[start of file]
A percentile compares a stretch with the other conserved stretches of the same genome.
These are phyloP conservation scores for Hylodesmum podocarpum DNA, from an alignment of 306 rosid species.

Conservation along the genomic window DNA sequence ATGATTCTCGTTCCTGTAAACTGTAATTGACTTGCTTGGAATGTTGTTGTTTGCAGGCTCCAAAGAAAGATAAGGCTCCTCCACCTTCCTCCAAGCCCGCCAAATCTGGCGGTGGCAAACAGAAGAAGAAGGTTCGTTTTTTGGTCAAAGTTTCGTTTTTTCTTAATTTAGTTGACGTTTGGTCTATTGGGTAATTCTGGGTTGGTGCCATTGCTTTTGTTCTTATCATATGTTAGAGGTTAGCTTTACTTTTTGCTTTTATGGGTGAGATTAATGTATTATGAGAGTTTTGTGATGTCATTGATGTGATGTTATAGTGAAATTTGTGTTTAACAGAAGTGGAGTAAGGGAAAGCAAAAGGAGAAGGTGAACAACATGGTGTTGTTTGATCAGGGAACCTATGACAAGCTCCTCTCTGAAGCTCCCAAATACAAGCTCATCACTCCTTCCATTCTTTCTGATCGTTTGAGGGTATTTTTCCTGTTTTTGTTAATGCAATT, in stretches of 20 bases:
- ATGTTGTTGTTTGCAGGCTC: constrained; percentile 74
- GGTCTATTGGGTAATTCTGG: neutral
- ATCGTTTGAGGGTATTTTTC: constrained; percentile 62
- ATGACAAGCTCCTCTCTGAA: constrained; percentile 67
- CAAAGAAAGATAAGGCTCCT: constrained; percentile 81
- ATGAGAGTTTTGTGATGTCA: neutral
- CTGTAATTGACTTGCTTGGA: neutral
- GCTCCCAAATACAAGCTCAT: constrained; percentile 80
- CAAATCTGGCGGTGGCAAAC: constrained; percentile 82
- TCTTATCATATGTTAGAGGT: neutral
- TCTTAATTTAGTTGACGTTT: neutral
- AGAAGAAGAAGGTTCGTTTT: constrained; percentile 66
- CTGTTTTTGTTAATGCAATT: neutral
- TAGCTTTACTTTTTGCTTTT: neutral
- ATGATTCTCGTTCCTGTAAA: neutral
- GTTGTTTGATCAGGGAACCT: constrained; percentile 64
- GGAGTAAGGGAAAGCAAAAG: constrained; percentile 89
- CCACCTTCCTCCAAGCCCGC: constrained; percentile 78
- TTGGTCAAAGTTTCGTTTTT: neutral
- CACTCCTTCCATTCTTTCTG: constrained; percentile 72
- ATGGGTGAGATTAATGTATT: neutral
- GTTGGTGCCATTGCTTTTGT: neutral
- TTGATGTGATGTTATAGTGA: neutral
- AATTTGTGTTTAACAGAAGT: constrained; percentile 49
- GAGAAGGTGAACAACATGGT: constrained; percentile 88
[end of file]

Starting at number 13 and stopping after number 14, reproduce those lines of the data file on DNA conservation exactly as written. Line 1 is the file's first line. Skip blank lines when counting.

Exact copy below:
- TCTTATCATATGTTAGAGGT: neutral
- TCTTAATTTAGTTGACGTTT: neutral